A number of torts in Ontario intersect with experiences of online sexual harassment or violations of privacy. For example, the leading precedent on non-consensual disclosure of intimate images in Ontario is Doe 464533 v ND, a case involving a defendant whose intimate images were posted online by a romantic partner without her consent. Reynolds is currently counsel on the Doe case, which has been remitted to trial after the defendant successfully moved to overturn the initial damages awarded.

In Doe, the Ontario Superior Court of Justice recognized the new tort of “publication of private facts” under the existing category of “invasion of privacy.” This tort allows courts to assess damages based on what the defendant did with the information and whether the plaintiff consented.

Deep trauma can come from such egregious privacy violations. After Max had his nudes posted on Tumblr, he experienced psychological distress to the point when his grades suffered and he lost his financial aid. Bethany received an onslaught of additional harassment after a former partner shared her intimate photos with others. When Evie leaked Chloe’s photos to her family, Chloe was forced to tell her father about her sexual orientation.

Civil cases seek to account for such repercussions by calculating financial damages. The problem, however, is quantifying this trauma in an adequate way. Courts continue to grapple with this issue, as it can be difficult to understand the harm to users separated by digital spaces. Both Donald and Reynolds speak to the difficulties courts have experienced when trying to calculate emotional or psychological damages.

Much like criminal prosecution, there are substantial costs and delays involved with civil litigation as well. Lacking the benefit of police-led investigations, lawyers often go to great lengths to navigate the elements of anonymity that often underlie online interactions, including entering into legal battles over information with data giants like Rogers and Bell.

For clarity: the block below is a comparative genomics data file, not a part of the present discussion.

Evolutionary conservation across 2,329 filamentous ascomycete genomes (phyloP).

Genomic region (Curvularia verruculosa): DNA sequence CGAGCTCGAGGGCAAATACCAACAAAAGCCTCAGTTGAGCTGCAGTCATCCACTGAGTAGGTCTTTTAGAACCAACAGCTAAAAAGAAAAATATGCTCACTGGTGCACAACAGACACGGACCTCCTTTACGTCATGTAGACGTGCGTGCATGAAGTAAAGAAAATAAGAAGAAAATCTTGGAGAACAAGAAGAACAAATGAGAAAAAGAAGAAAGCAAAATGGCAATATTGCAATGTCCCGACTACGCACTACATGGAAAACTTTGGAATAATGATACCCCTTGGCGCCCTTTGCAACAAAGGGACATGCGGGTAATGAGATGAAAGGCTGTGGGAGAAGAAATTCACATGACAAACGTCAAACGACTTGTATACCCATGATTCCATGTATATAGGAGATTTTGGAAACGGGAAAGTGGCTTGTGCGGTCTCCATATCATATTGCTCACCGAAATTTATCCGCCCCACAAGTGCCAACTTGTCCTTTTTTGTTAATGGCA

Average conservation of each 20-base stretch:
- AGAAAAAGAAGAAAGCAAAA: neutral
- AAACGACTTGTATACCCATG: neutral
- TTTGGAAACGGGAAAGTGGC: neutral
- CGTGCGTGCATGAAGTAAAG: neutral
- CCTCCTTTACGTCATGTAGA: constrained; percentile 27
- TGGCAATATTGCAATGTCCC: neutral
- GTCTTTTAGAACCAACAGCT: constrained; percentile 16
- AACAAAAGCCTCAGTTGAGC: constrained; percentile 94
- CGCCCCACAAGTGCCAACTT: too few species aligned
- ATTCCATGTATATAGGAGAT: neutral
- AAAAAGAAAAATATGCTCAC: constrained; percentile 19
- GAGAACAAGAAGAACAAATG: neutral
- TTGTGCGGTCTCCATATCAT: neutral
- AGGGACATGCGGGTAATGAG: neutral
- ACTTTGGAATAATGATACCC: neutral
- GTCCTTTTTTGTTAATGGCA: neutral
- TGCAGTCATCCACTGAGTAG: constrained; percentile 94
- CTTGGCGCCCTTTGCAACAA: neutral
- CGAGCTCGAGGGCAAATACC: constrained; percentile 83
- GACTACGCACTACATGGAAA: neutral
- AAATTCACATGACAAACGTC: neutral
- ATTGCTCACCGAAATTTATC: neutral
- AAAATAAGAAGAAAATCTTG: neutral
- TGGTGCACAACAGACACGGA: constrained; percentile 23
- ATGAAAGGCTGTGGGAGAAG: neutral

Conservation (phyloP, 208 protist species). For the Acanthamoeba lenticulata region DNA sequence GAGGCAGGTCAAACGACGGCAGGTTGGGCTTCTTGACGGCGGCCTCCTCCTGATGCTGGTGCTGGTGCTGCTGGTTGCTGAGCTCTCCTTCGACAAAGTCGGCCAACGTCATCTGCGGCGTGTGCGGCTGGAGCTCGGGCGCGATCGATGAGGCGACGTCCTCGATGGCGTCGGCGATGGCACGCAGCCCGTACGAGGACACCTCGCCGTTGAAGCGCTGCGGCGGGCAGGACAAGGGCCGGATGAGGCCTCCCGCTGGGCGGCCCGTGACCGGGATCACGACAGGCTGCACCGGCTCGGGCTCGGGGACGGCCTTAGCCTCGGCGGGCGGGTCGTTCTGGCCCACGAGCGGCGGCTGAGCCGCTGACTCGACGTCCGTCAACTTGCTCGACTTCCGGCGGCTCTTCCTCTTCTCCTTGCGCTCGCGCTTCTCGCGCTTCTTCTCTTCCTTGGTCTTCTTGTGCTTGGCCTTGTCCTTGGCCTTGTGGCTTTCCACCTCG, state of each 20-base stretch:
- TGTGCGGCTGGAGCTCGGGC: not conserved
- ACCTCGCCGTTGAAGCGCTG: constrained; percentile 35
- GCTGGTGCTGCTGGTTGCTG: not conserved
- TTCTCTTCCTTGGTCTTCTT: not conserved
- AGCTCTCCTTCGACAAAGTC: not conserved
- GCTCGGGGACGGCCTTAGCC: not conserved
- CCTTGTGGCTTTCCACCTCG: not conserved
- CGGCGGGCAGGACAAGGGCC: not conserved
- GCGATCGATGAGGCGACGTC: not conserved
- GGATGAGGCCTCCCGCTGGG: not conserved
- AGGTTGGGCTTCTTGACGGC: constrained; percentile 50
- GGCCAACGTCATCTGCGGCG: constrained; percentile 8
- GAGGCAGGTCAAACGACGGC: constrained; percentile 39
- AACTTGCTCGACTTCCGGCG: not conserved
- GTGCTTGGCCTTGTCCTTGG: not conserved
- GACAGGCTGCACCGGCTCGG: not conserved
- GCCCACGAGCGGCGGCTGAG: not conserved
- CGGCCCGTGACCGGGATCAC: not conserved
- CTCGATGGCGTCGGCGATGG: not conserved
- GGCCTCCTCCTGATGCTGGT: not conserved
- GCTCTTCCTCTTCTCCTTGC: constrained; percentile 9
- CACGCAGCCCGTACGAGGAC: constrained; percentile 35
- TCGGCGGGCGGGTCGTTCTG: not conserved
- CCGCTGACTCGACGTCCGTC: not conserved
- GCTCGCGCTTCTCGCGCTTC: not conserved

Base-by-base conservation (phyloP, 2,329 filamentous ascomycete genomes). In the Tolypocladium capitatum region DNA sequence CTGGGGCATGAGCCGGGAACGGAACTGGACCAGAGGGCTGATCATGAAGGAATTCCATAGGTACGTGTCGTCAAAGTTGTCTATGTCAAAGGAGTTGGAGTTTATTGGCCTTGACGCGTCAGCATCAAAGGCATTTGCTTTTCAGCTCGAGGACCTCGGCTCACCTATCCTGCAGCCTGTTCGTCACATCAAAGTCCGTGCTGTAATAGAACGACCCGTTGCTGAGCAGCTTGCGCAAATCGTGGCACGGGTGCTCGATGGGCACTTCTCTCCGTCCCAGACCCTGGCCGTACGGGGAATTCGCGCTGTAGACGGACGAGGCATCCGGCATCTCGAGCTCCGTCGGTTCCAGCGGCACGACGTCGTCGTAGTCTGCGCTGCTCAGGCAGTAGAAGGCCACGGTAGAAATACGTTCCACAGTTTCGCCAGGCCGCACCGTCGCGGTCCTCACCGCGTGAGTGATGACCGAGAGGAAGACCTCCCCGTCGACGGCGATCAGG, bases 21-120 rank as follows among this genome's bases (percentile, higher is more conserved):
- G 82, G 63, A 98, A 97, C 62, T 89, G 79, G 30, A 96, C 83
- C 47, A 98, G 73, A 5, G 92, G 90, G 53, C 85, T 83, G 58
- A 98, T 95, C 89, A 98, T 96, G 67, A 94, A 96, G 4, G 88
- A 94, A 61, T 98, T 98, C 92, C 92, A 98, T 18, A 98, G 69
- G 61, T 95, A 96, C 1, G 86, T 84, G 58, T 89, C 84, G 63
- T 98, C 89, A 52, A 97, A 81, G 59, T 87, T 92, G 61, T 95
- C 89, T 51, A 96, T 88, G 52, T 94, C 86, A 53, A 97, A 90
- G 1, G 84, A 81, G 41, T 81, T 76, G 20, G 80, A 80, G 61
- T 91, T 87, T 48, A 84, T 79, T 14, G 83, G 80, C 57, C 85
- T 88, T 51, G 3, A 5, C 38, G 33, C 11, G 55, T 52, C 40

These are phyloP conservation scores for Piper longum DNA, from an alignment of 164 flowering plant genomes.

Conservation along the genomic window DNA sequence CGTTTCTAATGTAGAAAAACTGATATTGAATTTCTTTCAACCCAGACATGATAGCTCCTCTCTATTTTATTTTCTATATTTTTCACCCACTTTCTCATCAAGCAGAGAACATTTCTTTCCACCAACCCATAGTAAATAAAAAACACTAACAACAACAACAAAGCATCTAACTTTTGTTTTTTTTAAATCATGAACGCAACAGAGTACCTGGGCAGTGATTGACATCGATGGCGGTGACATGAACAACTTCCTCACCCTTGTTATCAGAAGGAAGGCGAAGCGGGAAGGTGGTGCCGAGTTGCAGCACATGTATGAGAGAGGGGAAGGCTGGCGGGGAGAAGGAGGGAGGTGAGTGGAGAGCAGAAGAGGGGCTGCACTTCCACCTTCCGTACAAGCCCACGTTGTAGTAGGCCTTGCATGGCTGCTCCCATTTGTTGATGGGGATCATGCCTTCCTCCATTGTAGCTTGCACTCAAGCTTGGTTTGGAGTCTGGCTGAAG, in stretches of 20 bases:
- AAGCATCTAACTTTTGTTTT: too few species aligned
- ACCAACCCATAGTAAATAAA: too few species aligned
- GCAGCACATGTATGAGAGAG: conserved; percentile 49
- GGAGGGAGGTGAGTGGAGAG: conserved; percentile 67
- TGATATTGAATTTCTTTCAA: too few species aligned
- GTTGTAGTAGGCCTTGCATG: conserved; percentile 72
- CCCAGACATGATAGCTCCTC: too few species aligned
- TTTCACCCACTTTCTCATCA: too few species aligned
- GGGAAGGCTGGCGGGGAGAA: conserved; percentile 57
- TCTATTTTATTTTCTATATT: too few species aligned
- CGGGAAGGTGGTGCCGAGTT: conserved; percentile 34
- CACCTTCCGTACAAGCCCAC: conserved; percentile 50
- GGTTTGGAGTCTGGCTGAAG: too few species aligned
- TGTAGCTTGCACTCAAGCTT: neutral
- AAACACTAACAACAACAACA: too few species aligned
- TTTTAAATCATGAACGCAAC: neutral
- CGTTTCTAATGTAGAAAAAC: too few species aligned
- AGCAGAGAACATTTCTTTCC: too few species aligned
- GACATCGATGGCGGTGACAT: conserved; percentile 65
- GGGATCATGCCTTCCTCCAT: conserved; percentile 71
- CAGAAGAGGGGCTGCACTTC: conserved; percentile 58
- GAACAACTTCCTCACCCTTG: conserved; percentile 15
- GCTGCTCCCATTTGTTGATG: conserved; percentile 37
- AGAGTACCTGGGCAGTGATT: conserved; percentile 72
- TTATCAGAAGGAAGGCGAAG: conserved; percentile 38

Not only does this bring legal fees into the thousands of dollars, it also comes with unfettered implications for privacy. Under what circumstances can user information be disclosed and used to trace defendants’ digital footprints?

Successful litigation can lead to immense victories for plaintiffs and financial damages that can work towards accounting for mental turmoil or distress. But many complainants are not in a position to pursue civil claims, especially students who are unable to pay for counsel.

When asked whether litigation is a better alternative to criminal prosecution, Reynolds points to the limitations of civil judgments in addressing online harms. Civil litigation, she says, “doesn’t help stop the conduct if there’s ongoing harassment [and] it doesn’t help stop the spread of images or videos online by other websites or bloggers or posters. Even if you’re able to obtain an injunction to prevent any further posting by the defendant, it may do very little to actually mitigate the consequences of the initial posting because of the way the internet works.”